Why one should never go into business

A recent LinkedIn discussion shows why there are people who should never go into business or give business advice.

AdviceA “self-described Entrepreneur” posted about a disturbing trend. He was correct, it is disturbing, but nothing new.

The trend was predatory “VC’s,” who offer limited dollars for exorbitant equity. These swindles are nothing new, as usurious loans or bad equity deals have been around since time immemorial.

Sage Advice

My advice was “never go into a deal (whether equity or debt) without having an attorney and financial professional look at it. If you do then the unwise decision is on you, the founder.”

That’s when I got push-back. “Founders can’t afford lawyers or financial professionals” (I’ll just use professionals for both groups), was what the discussion group was telling me.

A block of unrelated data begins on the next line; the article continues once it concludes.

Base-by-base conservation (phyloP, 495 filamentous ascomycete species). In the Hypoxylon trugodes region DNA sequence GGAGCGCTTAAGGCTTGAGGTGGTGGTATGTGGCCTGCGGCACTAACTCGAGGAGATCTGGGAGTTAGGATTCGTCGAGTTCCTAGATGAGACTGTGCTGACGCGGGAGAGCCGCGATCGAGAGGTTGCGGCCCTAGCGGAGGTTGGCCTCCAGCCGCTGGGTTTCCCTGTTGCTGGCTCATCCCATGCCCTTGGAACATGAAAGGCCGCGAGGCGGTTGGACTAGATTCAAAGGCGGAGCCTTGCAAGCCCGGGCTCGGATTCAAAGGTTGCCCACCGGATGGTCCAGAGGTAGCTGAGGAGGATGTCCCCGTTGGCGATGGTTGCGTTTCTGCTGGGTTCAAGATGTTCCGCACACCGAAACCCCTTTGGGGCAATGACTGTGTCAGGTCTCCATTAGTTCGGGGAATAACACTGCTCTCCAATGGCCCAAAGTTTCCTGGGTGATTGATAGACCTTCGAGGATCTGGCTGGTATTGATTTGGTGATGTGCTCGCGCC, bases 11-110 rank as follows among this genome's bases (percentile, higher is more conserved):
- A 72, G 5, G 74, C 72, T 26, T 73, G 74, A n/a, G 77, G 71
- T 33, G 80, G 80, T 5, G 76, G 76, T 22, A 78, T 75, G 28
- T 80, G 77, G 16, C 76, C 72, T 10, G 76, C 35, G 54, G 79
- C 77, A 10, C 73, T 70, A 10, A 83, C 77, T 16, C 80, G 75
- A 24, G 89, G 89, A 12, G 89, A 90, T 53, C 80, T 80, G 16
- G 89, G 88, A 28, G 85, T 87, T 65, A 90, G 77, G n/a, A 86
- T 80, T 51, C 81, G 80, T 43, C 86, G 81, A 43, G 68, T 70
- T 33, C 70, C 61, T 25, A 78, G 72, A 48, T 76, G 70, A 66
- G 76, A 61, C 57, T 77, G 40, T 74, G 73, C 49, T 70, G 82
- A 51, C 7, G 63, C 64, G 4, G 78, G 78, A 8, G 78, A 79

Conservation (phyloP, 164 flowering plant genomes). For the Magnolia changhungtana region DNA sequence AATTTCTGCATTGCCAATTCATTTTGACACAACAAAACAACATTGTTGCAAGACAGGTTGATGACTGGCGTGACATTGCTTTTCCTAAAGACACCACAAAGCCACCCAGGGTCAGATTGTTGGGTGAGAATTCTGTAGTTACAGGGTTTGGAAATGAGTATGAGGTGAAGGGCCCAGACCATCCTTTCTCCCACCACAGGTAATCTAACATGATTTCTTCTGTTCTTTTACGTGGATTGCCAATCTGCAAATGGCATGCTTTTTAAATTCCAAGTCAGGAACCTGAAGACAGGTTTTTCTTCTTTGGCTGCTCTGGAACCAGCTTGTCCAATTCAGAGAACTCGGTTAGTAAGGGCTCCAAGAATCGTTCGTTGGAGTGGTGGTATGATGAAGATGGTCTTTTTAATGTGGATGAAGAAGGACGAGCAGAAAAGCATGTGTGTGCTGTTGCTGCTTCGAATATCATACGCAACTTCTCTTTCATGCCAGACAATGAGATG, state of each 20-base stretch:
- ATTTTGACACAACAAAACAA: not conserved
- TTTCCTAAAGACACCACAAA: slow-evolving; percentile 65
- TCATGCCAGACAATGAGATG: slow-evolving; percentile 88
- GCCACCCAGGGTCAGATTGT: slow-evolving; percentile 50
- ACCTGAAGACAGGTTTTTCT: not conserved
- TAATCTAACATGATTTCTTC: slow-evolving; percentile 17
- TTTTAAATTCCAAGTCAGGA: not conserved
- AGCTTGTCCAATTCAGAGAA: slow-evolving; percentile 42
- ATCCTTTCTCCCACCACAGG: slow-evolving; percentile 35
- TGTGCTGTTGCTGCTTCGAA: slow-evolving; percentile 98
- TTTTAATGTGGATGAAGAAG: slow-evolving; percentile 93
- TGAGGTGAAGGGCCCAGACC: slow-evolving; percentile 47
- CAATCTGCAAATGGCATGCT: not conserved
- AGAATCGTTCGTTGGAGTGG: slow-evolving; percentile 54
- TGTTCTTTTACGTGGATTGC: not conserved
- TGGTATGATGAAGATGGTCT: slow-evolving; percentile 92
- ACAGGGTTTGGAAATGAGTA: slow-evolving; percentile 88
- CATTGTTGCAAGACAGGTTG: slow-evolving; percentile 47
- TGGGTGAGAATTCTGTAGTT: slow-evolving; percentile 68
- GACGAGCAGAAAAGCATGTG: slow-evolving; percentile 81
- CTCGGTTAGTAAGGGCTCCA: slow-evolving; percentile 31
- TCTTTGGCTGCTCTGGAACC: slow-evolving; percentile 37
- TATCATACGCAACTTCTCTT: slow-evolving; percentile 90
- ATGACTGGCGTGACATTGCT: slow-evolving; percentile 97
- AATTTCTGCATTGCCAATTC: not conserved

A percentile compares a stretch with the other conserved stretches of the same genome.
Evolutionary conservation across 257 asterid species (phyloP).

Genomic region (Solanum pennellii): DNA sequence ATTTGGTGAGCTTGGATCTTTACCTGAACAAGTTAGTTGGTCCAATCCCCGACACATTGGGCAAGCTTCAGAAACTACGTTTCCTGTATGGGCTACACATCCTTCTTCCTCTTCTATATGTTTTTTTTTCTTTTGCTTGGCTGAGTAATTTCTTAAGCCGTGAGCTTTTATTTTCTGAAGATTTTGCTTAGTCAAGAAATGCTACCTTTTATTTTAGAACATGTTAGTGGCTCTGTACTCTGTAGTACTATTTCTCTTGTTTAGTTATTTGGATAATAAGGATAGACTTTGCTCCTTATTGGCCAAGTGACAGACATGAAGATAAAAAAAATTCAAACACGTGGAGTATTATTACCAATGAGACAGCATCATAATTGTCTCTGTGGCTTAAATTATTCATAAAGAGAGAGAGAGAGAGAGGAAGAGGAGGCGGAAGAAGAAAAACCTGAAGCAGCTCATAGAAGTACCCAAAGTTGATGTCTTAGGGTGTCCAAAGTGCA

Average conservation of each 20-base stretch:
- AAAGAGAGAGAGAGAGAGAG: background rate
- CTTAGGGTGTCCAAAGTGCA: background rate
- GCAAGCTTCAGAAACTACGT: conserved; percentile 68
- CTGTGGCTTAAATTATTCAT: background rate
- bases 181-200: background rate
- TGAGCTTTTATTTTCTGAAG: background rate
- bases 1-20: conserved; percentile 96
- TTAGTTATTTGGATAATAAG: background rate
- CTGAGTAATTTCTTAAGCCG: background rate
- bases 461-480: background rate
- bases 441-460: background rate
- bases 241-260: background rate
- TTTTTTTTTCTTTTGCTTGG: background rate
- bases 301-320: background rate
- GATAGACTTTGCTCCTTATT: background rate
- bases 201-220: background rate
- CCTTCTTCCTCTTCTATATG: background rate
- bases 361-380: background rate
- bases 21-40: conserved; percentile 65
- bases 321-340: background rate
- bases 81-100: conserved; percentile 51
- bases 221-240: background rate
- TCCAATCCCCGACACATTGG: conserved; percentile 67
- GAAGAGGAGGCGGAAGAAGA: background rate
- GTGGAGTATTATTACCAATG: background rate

More sage advice

My answer is that if a founder doesn’t do due diligence, it’s their fault. Part of due diligence is talking with your own professionals. And if you can’t afford them, there are incubators or pro bono professionals who will assist.

More push-back. They quote a “well known” VC/PE” person who is extremely knowledgeable, that he heard one founder’s deal dragged out by the investor until the investor changed the deal at the last minute, to an egregious equity percentage and performance.

My last reply on the subject, because there was mention of the availability of pro bono services, was that a simple Google search for “pro bono small business lawyers” gave me 19.3M results. “I’m sure you can find someone local with that many possibilities.”

Going into business costs money. Anyone who is willing to give you money for little or even market rate needs an investigation. Failure to do due diligence is only one person’s fault, the founders.


Owning a business is taking credit for the great decisions and the stupid ones!